Saturday, May 30, 2009

For those who want to be a complete douche-bag on a Saturday or any other days, perhaps a little karate, this is the shirt for you.


Who cares what those characters mean or even if they are correct. When you got this shirt on, you are so badass, even Chuck Norris would cover his nuts.

$21.97 at Palmer Cash by Vintage Vantage.

Alan forwarded me a link to a British apparel company called Superdry.

We are certainly not experts on the subject of brandnaming, but "Superdry" automatically equates to anti-perspirant or deodorant in the world of marketing (Back us up on this, Steve!).

The phrase (しなさい) is very strange in Japanese, especially with しなさい in parentheses.

It seems like someone was told to translate “Superdry” into Japanese, but the translator could not decide whether it is supposed to be an adjective meaning “extremely dry” or a sentence meaning “dry extremely well” so they just fudged it and left the imperative form しなさい [shinasai] in parentheses, indicating their uncertainty.

It is just so random that this uncertain translation was immortalized in the logo without any subsequent editing.

Sunday, May 17, 2009

from: Joseph B.
date: Wed, May 13, 2009 at 10:45 PM
subject: Does this tat really mean this?

Love your website and had to ask you.

The owner of this tat claims it says "Only god will judge me", is this true? I have heard it means something about being a slave??

Thanks for your help!!!!


Does this tat really mean this??

The top character may intended to be (large or great), however it is the wrong character, .

In Japanese, 大帝 refers to a "great emperor", which does not mean Christian God. is used when referring to the Christian God. Other words for God are (literally "the Lord") and 天主 ("the Lord in Heaven").

上帝 is used in Chinese when referring to Christian God. 真主 and 阿拉 typically used for Allah, the Islamic name for God. Funny thing is that 阿拉 means "we" or "I" in Shanghai dialect.

大帝, 玉帝, and 玉皇 are variants of 玉皇大帝, Jade Emperor, from Chinese Taoism mythology. The Goa'uld System Lord Yu from Stargate SG-1 is based on this. Ironically the production company did not cast a Chinese actor for this role, rather Vincent Crestejo.

The verb 裁く [sabaku] does mean "to judge" and [boku] is a common word that Japanese males refer to themselves, meaning "me" or "I". means "to cut" in Chinese and sometimes it is associated with tailoring. means only "servant" in Chinese.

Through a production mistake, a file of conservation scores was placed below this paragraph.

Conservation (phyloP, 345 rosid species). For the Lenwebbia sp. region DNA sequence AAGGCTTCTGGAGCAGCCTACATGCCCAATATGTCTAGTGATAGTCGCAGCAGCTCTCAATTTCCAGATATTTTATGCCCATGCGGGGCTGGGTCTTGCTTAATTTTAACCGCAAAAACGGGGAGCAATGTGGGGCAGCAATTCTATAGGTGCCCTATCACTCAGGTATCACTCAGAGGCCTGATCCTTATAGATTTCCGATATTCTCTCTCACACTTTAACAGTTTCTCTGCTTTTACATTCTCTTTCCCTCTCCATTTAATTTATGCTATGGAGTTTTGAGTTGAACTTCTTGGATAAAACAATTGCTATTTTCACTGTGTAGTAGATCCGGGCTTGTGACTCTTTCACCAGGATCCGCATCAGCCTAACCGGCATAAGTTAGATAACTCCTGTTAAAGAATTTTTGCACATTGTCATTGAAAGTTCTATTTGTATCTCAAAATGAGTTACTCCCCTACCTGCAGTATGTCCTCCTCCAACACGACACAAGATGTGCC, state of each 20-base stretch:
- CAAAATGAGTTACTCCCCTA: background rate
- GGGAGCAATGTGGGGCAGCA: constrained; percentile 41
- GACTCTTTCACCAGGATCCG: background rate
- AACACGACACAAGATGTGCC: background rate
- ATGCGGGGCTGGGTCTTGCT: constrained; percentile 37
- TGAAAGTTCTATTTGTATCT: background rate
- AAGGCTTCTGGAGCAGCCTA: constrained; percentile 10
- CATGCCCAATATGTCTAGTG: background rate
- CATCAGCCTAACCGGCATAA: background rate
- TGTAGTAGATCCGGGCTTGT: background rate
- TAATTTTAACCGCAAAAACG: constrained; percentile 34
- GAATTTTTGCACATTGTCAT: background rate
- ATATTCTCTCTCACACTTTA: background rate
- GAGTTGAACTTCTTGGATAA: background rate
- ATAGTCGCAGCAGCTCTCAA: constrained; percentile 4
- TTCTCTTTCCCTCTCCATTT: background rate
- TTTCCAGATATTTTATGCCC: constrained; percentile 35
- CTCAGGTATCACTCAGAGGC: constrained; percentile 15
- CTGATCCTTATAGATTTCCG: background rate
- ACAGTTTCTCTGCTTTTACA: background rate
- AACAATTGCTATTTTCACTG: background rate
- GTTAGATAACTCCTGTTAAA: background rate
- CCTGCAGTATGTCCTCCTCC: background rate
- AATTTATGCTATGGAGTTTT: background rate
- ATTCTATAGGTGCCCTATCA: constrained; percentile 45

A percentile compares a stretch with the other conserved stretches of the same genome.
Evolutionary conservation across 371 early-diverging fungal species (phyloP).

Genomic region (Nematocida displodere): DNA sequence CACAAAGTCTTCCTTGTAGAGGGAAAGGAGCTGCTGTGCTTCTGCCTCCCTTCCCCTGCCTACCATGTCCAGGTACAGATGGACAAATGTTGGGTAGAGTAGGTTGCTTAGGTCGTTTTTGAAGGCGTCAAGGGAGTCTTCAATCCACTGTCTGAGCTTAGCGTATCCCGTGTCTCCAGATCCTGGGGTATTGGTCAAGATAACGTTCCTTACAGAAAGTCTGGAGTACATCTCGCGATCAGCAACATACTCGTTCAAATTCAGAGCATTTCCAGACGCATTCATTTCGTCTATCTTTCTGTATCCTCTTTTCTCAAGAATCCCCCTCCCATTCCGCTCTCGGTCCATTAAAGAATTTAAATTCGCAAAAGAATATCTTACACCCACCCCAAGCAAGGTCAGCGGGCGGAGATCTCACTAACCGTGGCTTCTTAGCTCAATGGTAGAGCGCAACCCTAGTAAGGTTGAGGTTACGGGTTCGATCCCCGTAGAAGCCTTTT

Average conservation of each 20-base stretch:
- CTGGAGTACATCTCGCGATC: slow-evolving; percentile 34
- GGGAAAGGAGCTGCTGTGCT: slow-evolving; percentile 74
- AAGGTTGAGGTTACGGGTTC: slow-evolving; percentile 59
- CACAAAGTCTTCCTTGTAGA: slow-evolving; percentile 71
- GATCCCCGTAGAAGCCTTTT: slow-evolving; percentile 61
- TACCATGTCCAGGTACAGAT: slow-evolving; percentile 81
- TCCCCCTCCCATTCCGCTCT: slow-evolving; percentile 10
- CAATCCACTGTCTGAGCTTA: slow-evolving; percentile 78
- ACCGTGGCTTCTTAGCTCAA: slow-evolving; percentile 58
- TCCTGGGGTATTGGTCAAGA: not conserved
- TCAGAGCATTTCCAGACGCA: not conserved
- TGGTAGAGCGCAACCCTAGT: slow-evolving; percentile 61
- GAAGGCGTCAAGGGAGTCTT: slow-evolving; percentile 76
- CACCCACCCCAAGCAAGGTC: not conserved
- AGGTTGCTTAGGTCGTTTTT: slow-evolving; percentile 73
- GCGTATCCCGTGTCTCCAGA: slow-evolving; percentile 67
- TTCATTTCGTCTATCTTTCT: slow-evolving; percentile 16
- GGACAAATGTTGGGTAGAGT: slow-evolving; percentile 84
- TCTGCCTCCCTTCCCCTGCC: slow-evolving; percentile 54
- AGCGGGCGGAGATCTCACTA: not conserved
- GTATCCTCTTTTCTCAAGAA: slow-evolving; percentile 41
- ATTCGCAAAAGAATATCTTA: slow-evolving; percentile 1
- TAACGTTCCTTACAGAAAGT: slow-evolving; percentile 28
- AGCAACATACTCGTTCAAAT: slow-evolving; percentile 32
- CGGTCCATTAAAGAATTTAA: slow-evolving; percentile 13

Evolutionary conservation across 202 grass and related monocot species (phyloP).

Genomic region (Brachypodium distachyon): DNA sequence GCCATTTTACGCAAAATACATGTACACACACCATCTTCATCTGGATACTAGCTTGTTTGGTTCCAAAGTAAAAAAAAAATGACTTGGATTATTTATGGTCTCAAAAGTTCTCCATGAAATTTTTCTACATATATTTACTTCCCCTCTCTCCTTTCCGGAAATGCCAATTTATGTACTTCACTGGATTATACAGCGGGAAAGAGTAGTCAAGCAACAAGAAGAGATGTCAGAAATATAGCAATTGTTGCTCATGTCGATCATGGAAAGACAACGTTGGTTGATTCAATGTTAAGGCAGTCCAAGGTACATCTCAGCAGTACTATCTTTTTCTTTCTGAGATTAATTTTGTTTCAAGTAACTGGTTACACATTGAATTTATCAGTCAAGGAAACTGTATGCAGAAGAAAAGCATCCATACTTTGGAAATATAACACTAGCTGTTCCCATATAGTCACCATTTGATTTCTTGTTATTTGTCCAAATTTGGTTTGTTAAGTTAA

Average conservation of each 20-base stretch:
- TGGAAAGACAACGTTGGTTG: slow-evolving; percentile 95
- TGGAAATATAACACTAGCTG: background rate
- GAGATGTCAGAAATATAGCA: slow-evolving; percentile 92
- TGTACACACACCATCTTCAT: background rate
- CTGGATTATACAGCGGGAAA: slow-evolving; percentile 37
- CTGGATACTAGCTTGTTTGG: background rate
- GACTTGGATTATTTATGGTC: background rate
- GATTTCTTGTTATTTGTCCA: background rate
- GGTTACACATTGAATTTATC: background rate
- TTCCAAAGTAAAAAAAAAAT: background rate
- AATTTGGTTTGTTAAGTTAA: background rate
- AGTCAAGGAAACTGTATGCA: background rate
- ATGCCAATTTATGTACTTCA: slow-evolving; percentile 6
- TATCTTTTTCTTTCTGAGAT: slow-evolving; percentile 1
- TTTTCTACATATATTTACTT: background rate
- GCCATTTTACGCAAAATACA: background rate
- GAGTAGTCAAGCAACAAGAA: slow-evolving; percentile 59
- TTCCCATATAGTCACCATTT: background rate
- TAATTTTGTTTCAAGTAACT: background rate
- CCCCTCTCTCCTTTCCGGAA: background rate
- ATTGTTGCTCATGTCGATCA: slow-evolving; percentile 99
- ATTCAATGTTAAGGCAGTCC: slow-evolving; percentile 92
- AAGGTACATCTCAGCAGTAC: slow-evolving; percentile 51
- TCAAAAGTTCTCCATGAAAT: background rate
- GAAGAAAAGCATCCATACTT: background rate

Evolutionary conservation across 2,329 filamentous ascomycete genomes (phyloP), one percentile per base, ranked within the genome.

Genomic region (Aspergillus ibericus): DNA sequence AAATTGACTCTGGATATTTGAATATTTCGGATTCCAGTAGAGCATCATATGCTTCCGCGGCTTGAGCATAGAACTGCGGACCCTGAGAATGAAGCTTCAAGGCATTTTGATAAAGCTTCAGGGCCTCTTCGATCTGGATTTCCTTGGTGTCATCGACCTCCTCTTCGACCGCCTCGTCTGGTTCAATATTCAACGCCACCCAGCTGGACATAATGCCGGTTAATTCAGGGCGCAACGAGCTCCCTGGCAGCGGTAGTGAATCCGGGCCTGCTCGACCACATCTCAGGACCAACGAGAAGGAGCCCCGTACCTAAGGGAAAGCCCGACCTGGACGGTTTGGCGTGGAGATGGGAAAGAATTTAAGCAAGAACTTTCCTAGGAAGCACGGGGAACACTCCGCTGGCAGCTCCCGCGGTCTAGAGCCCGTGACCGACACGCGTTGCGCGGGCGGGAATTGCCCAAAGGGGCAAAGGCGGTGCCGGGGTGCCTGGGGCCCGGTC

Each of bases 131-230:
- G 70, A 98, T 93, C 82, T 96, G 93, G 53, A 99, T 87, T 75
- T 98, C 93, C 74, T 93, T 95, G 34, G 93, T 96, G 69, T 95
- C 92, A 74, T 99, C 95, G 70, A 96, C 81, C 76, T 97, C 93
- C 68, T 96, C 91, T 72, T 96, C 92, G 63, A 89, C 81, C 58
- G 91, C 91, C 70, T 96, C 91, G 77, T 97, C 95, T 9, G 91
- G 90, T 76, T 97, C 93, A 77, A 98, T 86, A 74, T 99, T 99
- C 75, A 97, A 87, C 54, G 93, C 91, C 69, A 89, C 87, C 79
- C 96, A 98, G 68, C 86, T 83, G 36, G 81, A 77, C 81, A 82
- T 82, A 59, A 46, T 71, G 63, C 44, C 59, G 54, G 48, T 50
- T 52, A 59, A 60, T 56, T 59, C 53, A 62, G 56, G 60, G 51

But unfortunately, the grammar and word order of the sentence 大帝裁僕 is not proper for Japanese, so it looks sort of "Chinese" to a Japanese person. A Japanese person could possibly try to read it in 漢文 style, giving the sentence:

大帝は僕を裁く [Taitei ha boku wo sabaku.]

The character is also read "shimobe" meaning manservant, so the phrase could also mean:

"The great emperor judges the manservant"


"The great emperor's tailor"

It doesn't really mean what it is supposed to mean, in either Japanese or Chinese.

Saturday, May 16, 2009

I have received several emails from readers to inform me about one webisode from NBC's The Office.


In the video, Andy Bernard made an announcement that claimed his tattoo is "nard dog".

Although it is not exactly "nard dog", "n " (n dog) is close enough.

Saturday, May 9, 2009

Alan and I are very curious about this Madsteel woman's tattoos:

We have no idea what those six characters across the top of her back mean.

The same person also posted many of her photos in, like this one:

What does 喜 and 壽 have to do with Madsteel?

The most interesting ones are on her feet:

I don't think 鉄狂 has any significance in Chinese. (If she had 鉄拳 from the video game Tekken tattooed on her hands, that would be awesome.)

Alan's guess is that it could be "railway fan" or "railway maniac" in Japanese. Railway workers call them "foamers" (those guys that know the names and car types of every single piece of railcar traveling over the rails and Details magazine recently had an article about these railway fans.)

Remember the movie Trainspotting? In Japanese, railway is 鉄道 and 狂い is a common suffix for a maniacal fan of something, so 鉄道狂い could be shortened to 鉄狂.

Judging from the name of the poster, we guess her feet tattoo are supposed to be a sort of
translation of "Madsteel" but if so, shouldn't it be in the order 狂鉄? Notice this young lady has the same two characters tattooed on both feet, but in opposite order.

Also, is only iron and steel should be .

Interestingly enough, there is a Japanese punk song by バミューダ バガボンド (Bermuda Vagabond) with the same title.